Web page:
26 Apr 2011

Milky sweetness for a healthy dessert

Nutty Ras Malai

"At last we meet!" told he to the bowl in front of him. Filled with a creamy syrup, it hosted little white sponges. What were they made from? "Cheese", somebody said.
The history of me and this sweet, rich Indian dessert dates back to at least two years ago when exploring the meanders of a virtual video gallery, I stumbled upon this video from "Show Me The Curry":

A few sentences shot in the chirping community of Twitter brought to another special and precious event; I met a new friend in Vindee.
From then the project of actually doing these treats slipped away between my fingers.
Thought to be daunting, or too sweet or just out of laziness I almost forgot about them until Aparna proposed we made them for this month Velveteers challenge.
What am I talking about? Ras Malai or their simpler siblings Rasgullas.

Nutty Ras Malai

These sweet nuggets of paneer are another of the many ways this fresh cheese is used in India. Many of you might be familiar with paneer but I will briefly repeat what it consists of. It is actually a very simple and straightforward way of producing cheese at home; you just need to curdle some boiling milk using lemon juice; strain, press the solids and you got a nice block of yummy paneer to play with.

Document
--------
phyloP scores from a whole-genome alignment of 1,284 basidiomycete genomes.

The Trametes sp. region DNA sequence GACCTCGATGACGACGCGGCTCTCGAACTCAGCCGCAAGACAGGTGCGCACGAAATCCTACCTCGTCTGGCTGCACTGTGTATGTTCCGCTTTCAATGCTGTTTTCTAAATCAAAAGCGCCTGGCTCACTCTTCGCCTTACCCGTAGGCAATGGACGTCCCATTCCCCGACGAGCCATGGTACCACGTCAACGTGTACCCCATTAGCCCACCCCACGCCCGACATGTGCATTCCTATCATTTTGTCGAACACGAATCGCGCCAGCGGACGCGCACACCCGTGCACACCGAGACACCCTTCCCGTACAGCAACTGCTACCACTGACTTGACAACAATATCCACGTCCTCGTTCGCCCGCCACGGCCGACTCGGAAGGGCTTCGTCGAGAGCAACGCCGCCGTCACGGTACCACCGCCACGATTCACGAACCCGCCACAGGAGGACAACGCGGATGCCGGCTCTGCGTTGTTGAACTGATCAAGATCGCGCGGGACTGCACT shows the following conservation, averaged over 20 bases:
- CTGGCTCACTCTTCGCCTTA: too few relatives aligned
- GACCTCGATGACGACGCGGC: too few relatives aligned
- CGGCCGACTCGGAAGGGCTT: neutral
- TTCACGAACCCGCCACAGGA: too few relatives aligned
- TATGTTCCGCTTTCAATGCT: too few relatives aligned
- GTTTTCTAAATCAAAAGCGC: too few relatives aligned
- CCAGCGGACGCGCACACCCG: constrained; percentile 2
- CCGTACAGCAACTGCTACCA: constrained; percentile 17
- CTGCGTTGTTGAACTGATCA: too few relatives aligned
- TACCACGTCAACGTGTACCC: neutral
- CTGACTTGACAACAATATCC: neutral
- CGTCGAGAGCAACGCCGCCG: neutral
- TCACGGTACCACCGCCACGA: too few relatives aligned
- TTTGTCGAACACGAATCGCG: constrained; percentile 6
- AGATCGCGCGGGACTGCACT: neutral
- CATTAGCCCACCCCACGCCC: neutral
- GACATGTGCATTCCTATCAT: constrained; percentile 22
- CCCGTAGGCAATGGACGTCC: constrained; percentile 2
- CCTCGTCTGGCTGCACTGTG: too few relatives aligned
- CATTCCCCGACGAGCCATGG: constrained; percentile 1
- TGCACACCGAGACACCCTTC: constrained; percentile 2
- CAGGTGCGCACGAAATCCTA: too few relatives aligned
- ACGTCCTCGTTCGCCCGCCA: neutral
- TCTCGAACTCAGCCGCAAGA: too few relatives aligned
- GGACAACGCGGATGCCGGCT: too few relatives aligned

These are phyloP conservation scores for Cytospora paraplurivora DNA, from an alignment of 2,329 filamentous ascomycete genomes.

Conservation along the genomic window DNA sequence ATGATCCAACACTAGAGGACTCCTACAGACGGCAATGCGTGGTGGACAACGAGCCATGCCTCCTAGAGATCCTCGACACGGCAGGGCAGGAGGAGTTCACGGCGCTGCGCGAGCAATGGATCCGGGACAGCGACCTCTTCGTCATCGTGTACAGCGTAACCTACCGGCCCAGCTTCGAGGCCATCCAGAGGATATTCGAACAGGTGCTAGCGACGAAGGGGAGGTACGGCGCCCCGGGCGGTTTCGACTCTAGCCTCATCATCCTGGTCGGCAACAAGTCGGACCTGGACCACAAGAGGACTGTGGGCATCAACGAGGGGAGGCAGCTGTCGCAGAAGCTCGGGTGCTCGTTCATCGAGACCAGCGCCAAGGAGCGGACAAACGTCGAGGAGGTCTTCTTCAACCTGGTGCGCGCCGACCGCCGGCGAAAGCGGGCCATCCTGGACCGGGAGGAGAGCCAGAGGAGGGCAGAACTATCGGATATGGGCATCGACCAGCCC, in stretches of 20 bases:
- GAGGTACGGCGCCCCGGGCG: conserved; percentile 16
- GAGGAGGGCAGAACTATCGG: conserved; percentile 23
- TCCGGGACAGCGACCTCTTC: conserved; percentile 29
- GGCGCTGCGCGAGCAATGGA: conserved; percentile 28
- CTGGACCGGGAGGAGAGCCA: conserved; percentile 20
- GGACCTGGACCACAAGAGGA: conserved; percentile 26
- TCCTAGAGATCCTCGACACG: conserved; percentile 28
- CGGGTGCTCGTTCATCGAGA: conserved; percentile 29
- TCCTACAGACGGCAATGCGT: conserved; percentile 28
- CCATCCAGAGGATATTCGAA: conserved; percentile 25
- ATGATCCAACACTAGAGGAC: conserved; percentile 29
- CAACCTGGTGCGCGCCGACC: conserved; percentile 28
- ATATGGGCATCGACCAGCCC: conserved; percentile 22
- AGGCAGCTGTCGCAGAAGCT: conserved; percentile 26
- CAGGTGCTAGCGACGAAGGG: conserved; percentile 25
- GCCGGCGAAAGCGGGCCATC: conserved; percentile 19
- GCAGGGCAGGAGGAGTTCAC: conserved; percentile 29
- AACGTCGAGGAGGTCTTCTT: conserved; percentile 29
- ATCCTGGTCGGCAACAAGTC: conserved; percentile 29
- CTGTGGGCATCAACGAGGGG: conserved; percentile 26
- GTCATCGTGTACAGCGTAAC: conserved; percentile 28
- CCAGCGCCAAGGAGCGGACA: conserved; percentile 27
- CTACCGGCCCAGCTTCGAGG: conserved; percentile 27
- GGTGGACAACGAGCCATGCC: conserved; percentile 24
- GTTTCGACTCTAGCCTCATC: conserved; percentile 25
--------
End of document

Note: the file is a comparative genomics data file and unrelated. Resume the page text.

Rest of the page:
It is only me or this actually reminds a lot of ricotta cheese? In effect it is a close relative to the soft moist fresh Italian cheese. Traditionally made out of the whey leftover from cheese making, ricotta is obtained by a coagulation process utilising rennet. The resulting curds are moist, flavourful and low in fat. This process is quite cumbersome to accomplish in a common household since the yield of whey is very low (5-6%) so you would need a whole lot of it to make a batch of ricotta. To circumvent this problem, we can simply curdle milk with the more easily available lemon juice. The yield is higher but the cheese tends to be drier than its rennet version, nevertheless delicious.
My last experiment in curdling animal milk featured goat's milk; my aim was that of having a fresh batch of fully flavoured goat's ricotta (closer to the original Italian ricotta always made from sheep's milk). The only problem was that the milk was the UHT variety and so it didn't curdle at all, I had to throw the whole thing in the sink.

This time to avoid any possible problems, I went straight for the fresh milk. Unfortunately we can't get fresh goat/sheep's milk in here so I used cow's one.
It worked beautifully! All was set for my first home-made batch of Ras Malai.
It is always quite interesting when, looking at the origins of a particular sweet, I find that it was some sort of deep religious meaning. I believe that this is a reflex of the high "recognition" once enjoyed by sugar.
Considered as the gastronomically equivalent of gold, sugar was added almost to every dish cooked for a medieval banquet. The host's wealth was in effect measured by his "sweetness". Sugar or marzipan sculptures adorned the table as precious Baccarat's crystals might do nowadays.